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Segregation or celebration?

Nicole Kimble | Thursday, September 6, 2012

After reading Mr. Whichard’s letter to the editor regarding “Segregation at the Tabernacle,” Sept. 3, I took a moment to really think about what he was saying. I participated in a number of those cultural events, and never once did I feel like I was being segregated from the rest of the Notre Dame community. I still attended the same dining halls, the same football games, the same classes and lectures as the other, non-minority students on campus. I also went to many English masses in the Basilica, as well as the Notre Dame Encounter which is a nonethnic retreat.
I attended and worked with the Latino Freshman Retreat, first as a participant, then as a leader. Never, in my time there, were any of the cultural retreats closed to people of any other culture or ethnicity.
Every student on campus is welcome to attend any and all of the cultural retreats and masses. In fact, it is very often encouraged. Every time we had someone of a different background attend it was a matter to rejoice: the fact that someone outside of our ethnic group would find it relevant enough to spend a weekend learning about the culture and background that many of us had been raised in.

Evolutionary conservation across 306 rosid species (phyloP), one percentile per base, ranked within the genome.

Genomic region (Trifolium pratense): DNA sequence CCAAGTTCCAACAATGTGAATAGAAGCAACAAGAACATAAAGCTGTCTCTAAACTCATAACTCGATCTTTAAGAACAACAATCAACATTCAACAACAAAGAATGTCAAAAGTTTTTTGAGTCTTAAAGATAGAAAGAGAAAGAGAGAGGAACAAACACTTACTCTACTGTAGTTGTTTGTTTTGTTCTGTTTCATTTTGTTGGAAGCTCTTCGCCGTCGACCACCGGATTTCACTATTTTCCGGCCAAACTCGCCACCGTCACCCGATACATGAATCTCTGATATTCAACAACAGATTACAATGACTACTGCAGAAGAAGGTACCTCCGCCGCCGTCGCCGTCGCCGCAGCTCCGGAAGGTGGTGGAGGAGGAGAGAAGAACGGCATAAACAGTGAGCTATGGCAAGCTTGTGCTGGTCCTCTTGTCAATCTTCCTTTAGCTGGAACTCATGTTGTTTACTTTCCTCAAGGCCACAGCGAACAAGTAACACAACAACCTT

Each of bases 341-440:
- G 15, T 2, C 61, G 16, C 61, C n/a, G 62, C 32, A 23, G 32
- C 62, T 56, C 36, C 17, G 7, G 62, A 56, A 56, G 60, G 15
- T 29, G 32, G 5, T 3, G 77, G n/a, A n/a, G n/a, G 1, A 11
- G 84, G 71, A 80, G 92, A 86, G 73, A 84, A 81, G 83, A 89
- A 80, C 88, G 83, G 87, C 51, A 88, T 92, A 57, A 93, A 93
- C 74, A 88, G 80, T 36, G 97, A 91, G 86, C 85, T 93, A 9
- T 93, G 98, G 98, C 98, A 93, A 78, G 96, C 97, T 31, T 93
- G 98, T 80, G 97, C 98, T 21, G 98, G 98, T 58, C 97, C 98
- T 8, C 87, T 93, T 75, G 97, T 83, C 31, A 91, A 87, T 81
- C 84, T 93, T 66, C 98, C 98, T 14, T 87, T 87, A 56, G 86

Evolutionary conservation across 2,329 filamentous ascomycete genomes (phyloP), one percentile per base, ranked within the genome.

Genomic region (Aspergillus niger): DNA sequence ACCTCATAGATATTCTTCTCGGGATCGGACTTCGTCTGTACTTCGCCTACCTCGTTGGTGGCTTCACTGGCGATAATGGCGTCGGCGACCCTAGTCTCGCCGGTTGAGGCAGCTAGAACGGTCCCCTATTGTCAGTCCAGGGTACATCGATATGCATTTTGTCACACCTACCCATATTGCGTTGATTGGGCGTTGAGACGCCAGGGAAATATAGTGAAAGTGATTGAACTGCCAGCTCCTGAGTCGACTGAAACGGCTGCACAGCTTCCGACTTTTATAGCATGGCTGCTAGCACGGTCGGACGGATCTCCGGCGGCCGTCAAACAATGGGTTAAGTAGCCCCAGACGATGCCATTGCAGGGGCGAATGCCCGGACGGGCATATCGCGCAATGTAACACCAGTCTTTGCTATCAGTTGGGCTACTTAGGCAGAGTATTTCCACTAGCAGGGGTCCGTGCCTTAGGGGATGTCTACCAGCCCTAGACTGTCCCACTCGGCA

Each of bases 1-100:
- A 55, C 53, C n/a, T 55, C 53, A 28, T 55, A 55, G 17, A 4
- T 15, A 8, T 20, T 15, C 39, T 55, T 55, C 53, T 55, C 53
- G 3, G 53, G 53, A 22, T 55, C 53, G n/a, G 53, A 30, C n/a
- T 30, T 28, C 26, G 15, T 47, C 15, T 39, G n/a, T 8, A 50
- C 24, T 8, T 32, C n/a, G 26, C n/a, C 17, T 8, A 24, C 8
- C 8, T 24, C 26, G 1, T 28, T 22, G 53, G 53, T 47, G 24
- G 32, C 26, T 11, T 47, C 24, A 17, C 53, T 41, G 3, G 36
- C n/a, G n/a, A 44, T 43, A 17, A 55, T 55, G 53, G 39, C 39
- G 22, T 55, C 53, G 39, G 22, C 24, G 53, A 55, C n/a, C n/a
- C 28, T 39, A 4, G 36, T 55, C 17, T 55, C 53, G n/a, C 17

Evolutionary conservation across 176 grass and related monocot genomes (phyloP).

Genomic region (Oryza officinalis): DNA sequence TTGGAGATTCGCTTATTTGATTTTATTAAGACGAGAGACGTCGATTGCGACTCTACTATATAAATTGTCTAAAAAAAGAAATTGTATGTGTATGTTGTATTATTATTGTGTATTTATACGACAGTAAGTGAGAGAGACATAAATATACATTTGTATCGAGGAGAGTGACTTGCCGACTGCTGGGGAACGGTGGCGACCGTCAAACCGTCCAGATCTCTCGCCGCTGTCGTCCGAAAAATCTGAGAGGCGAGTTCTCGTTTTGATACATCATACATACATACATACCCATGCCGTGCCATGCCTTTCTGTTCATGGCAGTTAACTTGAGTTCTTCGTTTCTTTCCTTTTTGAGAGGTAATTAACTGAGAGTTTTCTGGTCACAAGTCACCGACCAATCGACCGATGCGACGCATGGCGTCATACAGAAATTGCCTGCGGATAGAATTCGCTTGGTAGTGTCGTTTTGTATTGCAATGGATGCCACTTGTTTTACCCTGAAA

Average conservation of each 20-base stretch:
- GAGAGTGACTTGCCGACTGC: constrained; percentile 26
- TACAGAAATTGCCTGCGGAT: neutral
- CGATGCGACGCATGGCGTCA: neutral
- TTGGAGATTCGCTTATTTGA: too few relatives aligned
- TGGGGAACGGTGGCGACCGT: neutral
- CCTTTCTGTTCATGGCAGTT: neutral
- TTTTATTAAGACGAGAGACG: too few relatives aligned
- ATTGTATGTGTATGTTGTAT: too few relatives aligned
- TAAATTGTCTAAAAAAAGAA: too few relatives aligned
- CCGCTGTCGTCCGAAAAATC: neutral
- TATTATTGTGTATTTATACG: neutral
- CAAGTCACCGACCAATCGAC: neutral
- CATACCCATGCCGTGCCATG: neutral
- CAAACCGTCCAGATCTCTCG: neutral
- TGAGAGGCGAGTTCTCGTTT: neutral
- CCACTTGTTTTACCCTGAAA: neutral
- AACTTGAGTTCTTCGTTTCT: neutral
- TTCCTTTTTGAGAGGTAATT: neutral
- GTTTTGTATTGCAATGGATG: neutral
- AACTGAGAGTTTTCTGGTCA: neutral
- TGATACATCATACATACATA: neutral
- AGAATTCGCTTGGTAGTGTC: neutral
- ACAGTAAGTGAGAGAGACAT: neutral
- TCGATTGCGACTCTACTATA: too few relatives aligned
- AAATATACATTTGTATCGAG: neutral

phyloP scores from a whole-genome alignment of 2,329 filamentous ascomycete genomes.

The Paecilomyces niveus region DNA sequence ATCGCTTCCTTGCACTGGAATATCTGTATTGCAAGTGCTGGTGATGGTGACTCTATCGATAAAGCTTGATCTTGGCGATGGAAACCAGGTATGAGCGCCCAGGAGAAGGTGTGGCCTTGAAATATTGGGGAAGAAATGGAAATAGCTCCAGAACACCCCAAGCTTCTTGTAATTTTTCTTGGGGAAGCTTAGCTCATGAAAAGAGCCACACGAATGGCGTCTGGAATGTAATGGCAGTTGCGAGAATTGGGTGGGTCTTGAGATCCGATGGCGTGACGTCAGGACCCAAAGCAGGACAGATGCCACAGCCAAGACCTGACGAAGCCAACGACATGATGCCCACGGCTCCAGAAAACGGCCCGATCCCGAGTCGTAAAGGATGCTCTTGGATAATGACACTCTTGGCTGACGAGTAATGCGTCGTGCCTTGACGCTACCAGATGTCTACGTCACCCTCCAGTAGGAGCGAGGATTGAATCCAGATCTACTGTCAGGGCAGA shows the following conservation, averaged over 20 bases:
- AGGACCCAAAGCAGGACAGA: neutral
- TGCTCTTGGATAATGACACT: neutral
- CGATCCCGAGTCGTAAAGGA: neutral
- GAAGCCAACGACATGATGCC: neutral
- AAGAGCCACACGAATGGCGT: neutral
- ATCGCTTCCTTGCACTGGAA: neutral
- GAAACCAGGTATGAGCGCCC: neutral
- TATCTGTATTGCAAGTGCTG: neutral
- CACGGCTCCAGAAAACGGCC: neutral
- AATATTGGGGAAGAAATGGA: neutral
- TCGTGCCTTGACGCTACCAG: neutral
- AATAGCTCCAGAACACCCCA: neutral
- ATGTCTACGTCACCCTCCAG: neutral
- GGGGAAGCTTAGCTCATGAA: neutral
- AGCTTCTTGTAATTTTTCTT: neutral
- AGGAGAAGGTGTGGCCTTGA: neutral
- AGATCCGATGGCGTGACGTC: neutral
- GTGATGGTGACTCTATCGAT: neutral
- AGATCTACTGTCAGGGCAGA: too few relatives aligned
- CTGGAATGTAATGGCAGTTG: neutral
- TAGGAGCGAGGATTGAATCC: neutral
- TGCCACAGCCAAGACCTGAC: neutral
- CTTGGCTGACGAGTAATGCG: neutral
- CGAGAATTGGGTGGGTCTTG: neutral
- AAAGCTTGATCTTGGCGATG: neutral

Perhaps if Mr. Whichard took some time and attended one of these events he would see these special celebrations are not for the gratification or superiority of a specific race, but rather the celebration of culture. Let’s remember if all of these groups did not exist on Notre Dame’s campus, we would not get to enjoy such events as Asian Allure, Black Fashion show and Latin Expressions. These celebrations are opportunities for students all over Notre Dame’s campus to learn and participate in the cultural differences that make our university beautiful and diverse.
To deny these differences within our student body would be the antithesis of what Notre Dame is striving for. Our Lady’s mission is essentially to prepare us for the world beyond those stone buildings and tree-lined walkways. Last time I checked, the world we live in is comprised of millions of different ethnic groups, languages, creeds and personalities. Wouldn’t you want to be prepared for that?
Ultimately, the God I know and love doesn’t care if I pray in Spanish or English. The God I know loves all cultures, all ethnic groups, all people.
Nicole Kimble
graduate student
off campus
Sept. 5